A “Day Book,” kept in connection with the garden and nursery, will be found an invaluable aid to memory. Mine is rather a stout ledger, in which is kept a record of all plants and seeds purchased and from whom, and all expenses connected with the garden. Note is made of all experiments under way, of all new flowers under observation. Careful note is made of changes to be made at a convenient season. Memory is short in the garden, the beauty of one season blots out the mistakes of the last, and one may easily forget the pink Sweet William growing beside the flaming Oriental Poppies and discords of a like nature, if one does not “put it down.” It is easy to see possibilities of new beauties when the garden is in full bloom, but very difficult when it is bare and brown, or when one has only a paper plan to go by. So as each season comes to full development we try to work out the improvements, making note of such plants as mar the general effect, as well as those that we feel would enhance it, or create some especially lovely picture. In this book also may be found a careful description of every growing thing in the garden, derived, not from catalogues or books, but from personal observation in our own garden — its height, colour, habit of growth, time and length of blooming, and any facts concerning it worthy of note. All this is most invaluable data, constantly turned to.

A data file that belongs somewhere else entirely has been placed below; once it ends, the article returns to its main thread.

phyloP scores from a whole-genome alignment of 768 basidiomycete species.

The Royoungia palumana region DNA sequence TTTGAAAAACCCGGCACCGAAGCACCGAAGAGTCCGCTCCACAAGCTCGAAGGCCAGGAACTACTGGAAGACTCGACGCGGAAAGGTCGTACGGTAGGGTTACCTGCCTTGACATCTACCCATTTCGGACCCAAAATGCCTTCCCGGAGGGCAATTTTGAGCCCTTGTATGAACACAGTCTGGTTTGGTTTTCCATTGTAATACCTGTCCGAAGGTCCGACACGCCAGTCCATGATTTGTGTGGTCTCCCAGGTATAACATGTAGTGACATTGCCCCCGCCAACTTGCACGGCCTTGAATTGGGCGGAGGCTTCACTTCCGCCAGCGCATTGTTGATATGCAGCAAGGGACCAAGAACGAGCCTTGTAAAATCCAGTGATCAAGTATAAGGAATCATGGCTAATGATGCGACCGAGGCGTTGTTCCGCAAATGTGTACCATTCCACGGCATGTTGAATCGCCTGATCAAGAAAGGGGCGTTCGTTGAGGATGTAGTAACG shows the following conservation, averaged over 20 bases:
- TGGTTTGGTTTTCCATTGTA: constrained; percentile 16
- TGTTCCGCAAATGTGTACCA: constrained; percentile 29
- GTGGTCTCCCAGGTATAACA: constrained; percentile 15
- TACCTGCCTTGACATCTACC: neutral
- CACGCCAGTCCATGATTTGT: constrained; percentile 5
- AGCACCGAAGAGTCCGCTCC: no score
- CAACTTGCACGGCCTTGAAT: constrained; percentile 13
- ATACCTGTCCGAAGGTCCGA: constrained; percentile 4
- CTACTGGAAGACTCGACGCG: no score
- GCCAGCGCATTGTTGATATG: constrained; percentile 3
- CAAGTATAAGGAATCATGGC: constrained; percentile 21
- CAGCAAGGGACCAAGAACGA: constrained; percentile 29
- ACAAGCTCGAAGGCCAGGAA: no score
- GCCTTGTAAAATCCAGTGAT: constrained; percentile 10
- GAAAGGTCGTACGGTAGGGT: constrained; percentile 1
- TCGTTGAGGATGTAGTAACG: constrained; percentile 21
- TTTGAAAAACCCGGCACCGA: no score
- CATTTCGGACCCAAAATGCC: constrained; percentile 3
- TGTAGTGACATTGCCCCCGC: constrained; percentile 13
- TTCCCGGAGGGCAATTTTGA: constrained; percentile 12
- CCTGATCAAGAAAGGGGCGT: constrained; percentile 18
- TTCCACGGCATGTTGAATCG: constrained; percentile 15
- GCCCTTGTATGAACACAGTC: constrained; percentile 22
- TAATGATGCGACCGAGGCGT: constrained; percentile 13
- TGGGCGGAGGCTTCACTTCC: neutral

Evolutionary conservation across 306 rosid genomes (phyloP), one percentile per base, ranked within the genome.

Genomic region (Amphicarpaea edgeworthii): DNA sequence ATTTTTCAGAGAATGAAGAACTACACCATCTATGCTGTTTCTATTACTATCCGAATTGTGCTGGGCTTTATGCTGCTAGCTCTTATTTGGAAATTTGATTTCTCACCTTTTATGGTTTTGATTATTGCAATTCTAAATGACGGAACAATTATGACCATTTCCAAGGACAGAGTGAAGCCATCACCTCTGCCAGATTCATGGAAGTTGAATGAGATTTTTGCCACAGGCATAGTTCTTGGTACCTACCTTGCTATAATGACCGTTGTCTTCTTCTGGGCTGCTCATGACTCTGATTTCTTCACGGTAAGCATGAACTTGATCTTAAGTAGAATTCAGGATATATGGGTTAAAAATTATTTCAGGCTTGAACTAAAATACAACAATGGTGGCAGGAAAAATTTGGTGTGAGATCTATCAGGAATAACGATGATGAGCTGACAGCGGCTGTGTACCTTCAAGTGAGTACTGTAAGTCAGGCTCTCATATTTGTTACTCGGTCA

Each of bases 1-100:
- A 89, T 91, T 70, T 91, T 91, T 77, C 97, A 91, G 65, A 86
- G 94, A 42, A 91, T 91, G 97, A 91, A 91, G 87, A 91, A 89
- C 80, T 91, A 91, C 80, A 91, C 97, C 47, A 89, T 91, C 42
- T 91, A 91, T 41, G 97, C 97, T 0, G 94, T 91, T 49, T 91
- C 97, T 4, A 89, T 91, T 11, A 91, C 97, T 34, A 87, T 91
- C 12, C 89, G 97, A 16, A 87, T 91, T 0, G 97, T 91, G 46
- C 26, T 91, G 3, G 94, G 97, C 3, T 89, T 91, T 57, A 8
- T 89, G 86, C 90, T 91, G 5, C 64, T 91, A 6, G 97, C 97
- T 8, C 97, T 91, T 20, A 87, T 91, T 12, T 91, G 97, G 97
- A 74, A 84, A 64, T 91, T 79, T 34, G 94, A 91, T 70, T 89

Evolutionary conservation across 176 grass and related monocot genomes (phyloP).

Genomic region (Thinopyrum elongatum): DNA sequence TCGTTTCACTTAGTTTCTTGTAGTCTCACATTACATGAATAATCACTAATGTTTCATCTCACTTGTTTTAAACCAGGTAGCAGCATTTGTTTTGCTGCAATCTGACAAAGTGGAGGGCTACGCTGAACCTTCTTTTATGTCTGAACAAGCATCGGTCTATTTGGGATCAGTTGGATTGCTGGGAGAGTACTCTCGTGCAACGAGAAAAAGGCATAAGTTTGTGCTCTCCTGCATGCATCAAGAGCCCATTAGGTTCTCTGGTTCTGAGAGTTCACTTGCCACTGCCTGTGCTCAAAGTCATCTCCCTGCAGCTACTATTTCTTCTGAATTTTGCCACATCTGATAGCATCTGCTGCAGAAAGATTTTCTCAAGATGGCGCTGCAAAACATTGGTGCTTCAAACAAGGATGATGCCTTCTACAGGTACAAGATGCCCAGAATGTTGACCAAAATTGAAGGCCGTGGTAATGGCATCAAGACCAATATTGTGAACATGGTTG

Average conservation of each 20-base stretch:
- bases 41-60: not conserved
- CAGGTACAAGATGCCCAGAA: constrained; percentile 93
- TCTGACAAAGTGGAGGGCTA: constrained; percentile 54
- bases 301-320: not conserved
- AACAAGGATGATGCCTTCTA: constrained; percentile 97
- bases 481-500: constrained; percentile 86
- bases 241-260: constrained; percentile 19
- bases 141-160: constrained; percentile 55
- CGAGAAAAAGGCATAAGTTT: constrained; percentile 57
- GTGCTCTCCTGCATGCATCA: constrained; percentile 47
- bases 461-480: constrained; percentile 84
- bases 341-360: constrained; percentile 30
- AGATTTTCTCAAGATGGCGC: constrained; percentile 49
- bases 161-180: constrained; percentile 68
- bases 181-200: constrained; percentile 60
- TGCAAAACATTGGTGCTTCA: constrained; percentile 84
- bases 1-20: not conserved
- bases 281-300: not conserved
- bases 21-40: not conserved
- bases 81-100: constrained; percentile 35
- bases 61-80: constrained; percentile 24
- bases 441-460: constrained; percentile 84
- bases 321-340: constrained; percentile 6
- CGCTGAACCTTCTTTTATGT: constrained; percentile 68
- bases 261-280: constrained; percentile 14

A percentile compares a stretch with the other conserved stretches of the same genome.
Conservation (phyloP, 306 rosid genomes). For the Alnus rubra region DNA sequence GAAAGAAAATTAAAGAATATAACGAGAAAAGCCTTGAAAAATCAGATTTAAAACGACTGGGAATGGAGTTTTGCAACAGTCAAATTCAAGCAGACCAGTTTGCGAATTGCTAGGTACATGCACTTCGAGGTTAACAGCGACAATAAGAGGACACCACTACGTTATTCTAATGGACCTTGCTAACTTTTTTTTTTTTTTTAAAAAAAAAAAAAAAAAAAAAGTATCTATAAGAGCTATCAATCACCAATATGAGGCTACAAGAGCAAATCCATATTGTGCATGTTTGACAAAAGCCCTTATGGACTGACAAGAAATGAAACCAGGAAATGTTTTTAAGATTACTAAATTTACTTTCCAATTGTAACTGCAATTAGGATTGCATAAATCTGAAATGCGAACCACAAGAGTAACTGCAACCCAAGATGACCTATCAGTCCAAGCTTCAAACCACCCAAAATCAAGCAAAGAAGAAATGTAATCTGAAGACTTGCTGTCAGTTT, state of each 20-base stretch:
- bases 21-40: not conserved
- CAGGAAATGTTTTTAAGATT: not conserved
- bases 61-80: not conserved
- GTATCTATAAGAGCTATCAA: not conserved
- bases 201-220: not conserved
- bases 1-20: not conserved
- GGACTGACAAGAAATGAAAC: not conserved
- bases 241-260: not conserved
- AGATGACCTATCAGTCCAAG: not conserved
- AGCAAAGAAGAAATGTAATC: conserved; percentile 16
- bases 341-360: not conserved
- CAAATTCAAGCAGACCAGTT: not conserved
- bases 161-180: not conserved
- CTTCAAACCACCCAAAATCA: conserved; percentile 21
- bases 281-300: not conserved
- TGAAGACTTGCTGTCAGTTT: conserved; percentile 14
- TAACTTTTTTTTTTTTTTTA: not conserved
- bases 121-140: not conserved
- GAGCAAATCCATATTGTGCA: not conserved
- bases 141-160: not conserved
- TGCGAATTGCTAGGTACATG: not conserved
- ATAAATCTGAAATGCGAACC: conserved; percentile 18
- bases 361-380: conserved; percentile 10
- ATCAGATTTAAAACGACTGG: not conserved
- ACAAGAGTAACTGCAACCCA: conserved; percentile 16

Another book, which we call the “Country Miscellany,” is kept, and is probably more interesting than useful. It is the repository for all sorts of facts and fancies concerning gardens, plants, and country matters generally. Old recipes for home-made remedies, perfumes, wines, and cordials; local superstitions regarding plants and their uses, quotations from the flower-loving poets, accounts of gardens visited, quaint flower names and much more.

Both books are well thumbed and smeared with soil; between the pages lie sprigs of Thyme and the long, sweet leaves of Costmary, and both bear witness to being in constant use. They are the records of many years of joyful, health-giving work, and each year adds to their value, as it does to my love for this beautiful and beloved craft.